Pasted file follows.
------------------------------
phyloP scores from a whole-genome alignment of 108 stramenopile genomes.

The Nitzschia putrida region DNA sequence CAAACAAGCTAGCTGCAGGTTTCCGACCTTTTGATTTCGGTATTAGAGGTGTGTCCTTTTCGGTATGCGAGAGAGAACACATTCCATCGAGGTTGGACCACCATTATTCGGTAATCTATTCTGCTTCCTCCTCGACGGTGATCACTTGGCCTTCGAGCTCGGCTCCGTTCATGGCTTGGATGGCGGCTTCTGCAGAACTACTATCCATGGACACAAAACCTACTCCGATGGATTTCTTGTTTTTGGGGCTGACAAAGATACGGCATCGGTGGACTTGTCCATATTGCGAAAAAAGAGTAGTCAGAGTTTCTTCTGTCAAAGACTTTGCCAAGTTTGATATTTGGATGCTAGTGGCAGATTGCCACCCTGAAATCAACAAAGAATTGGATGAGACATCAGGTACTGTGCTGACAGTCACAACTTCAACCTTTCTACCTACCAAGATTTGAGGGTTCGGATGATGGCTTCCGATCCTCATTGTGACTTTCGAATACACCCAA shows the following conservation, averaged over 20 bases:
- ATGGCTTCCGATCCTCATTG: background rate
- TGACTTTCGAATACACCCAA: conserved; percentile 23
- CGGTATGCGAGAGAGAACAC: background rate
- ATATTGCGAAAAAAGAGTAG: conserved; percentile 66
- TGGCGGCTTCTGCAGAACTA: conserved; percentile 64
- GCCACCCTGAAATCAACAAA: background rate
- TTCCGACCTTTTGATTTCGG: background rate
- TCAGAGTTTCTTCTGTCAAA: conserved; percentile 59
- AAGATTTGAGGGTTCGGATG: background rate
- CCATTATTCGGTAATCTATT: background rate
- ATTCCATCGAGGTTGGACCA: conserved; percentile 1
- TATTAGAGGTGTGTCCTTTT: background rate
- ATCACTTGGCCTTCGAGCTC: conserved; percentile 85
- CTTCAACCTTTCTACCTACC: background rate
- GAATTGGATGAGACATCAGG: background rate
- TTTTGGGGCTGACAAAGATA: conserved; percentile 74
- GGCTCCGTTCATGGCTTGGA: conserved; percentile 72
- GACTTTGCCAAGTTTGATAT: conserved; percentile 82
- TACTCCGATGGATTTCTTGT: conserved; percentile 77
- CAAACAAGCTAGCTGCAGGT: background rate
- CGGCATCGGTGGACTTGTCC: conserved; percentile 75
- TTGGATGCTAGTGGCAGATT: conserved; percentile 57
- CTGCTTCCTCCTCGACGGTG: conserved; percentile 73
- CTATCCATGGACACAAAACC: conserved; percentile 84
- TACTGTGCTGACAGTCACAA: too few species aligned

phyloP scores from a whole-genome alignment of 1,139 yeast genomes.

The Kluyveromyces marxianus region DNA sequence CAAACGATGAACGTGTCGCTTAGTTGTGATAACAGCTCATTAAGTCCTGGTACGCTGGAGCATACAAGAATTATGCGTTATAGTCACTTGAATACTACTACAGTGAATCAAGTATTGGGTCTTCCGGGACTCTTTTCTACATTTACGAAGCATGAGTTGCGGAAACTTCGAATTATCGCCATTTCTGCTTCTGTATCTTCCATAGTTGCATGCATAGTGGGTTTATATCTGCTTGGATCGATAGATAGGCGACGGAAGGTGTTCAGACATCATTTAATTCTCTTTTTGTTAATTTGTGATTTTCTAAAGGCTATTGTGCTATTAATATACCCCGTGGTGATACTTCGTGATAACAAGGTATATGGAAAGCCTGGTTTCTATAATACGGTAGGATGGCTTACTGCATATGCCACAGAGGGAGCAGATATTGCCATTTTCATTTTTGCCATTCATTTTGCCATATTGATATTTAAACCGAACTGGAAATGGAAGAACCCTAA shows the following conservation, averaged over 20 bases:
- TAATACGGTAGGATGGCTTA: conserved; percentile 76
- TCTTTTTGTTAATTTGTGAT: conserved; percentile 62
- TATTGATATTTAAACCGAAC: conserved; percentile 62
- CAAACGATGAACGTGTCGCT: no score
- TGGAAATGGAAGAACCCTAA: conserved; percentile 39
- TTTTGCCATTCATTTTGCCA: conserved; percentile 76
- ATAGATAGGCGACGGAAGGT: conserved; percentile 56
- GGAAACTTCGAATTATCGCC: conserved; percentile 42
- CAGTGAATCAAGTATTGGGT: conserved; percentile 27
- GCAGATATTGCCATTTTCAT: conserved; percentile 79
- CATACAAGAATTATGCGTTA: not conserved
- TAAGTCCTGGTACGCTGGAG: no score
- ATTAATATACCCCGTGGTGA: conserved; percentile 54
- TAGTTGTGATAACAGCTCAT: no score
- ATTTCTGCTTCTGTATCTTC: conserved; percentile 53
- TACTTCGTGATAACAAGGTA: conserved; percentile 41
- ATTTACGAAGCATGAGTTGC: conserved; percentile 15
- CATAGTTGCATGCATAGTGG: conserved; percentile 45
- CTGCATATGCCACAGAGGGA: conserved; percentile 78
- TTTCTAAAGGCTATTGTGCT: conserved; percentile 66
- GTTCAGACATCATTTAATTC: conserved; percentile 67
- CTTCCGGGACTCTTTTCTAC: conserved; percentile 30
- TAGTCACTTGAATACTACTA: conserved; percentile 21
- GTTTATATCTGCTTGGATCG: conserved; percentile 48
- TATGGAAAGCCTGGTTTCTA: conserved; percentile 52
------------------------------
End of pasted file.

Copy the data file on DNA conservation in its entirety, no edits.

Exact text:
phyloP scores from a whole-genome alignment of 108 stramenopile genomes.

The Nitzschia putrida region DNA sequence CAAACAAGCTAGCTGCAGGTTTCCGACCTTTTGATTTCGGTATTAGAGGTGTGTCCTTTTCGGTATGCGAGAGAGAACACATTCCATCGAGGTTGGACCACCATTATTCGGTAATCTATTCTGCTTCCTCCTCGACGGTGATCACTTGGCCTTCGAGCTCGGCTCCGTTCATGGCTTGGATGGCGGCTTCTGCAGAACTACTATCCATGGACACAAAACCTACTCCGATGGATTTCTTGTTTTTGGGGCTGACAAAGATACGGCATCGGTGGACTTGTCCATATTGCGAAAAAAGAGTAGTCAGAGTTTCTTCTGTCAAAGACTTTGCCAAGTTTGATATTTGGATGCTAGTGGCAGATTGCCACCCTGAAATCAACAAAGAATTGGATGAGACATCAGGTACTGTGCTGACAGTCACAACTTCAACCTTTCTACCTACCAAGATTTGAGGGTTCGGATGATGGCTTCCGATCCTCATTGTGACTTTCGAATACACCCAA shows the following conservation, averaged over 20 bases:
- ATGGCTTCCGATCCTCATTG: background rate
- TGACTTTCGAATACACCCAA: conserved; percentile 23
- CGGTATGCGAGAGAGAACAC: background rate
- ATATTGCGAAAAAAGAGTAG: conserved; percentile 66
- TGGCGGCTTCTGCAGAACTA: conserved; percentile 64
- GCCACCCTGAAATCAACAAA: background rate
- TTCCGACCTTTTGATTTCGG: background rate
- TCAGAGTTTCTTCTGTCAAA: conserved; percentile 59
- AAGATTTGAGGGTTCGGATG: background rate
- CCATTATTCGGTAATCTATT: background rate
- ATTCCATCGAGGTTGGACCA: conserved; percentile 1
- TATTAGAGGTGTGTCCTTTT: background rate
- ATCACTTGGCCTTCGAGCTC: conserved; percentile 85
- CTTCAACCTTTCTACCTACC: background rate
- GAATTGGATGAGACATCAGG: background rate
- TTTTGGGGCTGACAAAGATA: conserved; percentile 74
- GGCTCCGTTCATGGCTTGGA: conserved; percentile 72
- GACTTTGCCAAGTTTGATAT: conserved; percentile 82
- TACTCCGATGGATTTCTTGT: conserved; percentile 77
- CAAACAAGCTAGCTGCAGGT: background rate
- CGGCATCGGTGGACTTGTCC: conserved; percentile 75
- TTGGATGCTAGTGGCAGATT: conserved; percentile 57
- CTGCTTCCTCCTCGACGGTG: conserved; percentile 73
- CTATCCATGGACACAAAACC: conserved; percentile 84
- TACTGTGCTGACAGTCACAA: too few species aligned

phyloP scores from a whole-genome alignment of 1,139 yeast genomes.

The Kluyveromyces marxianus region DNA sequence CAAACGATGAACGTGTCGCTTAGTTGTGATAACAGCTCATTAAGTCCTGGTACGCTGGAGCATACAAGAATTATGCGTTATAGTCACTTGAATACTACTACAGTGAATCAAGTATTGGGTCTTCCGGGACTCTTTTCTACATTTACGAAGCATGAGTTGCGGAAACTTCGAATTATCGCCATTTCTGCTTCTGTATCTTCCATAGTTGCATGCATAGTGGGTTTATATCTGCTTGGATCGATAGATAGGCGACGGAAGGTGTTCAGACATCATTTAATTCTCTTTTTGTTAATTTGTGATTTTCTAAAGGCTATTGTGCTATTAATATACCCCGTGGTGATACTTCGTGATAACAAGGTATATGGAAAGCCTGGTTTCTATAATACGGTAGGATGGCTTACTGCATATGCCACAGAGGGAGCAGATATTGCCATTTTCATTTTTGCCATTCATTTTGCCATATTGATATTTAAACCGAACTGGAAATGGAAGAACCCTAA shows the following conservation, averaged over 20 bases:
- TAATACGGTAGGATGGCTTA: conserved; percentile 76
- TCTTTTTGTTAATTTGTGAT: conserved; percentile 62
- TATTGATATTTAAACCGAAC: conserved; percentile 62
- CAAACGATGAACGTGTCGCT: no score
- TGGAAATGGAAGAACCCTAA: conserved; percentile 39
- TTTTGCCATTCATTTTGCCA: conserved; percentile 76
- ATAGATAGGCGACGGAAGGT: conserved; percentile 56
- GGAAACTTCGAATTATCGCC: conserved; percentile 42
- CAGTGAATCAAGTATTGGGT: conserved; percentile 27
- GCAGATATTGCCATTTTCAT: conserved; percentile 79
- CATACAAGAATTATGCGTTA: not conserved
- TAAGTCCTGGTACGCTGGAG: no score
- ATTAATATACCCCGTGGTGA: conserved; percentile 54
- TAGTTGTGATAACAGCTCAT: no score
- ATTTCTGCTTCTGTATCTTC: conserved; percentile 53
- TACTTCGTGATAACAAGGTA: conserved; percentile 41
- ATTTACGAAGCATGAGTTGC: conserved; percentile 15
- CATAGTTGCATGCATAGTGG: conserved; percentile 45
- CTGCATATGCCACAGAGGGA: conserved; percentile 78
- TTTCTAAAGGCTATTGTGCT: conserved; percentile 66
- GTTCAGACATCATTTAATTC: conserved; percentile 67
- CTTCCGGGACTCTTTTCTAC: conserved; percentile 30
- TAGTCACTTGAATACTACTA: conserved; percentile 21
- GTTTATATCTGCTTGGATCG: conserved; percentile 48
- TATGGAAAGCCTGGTTTCTA: conserved; percentile 52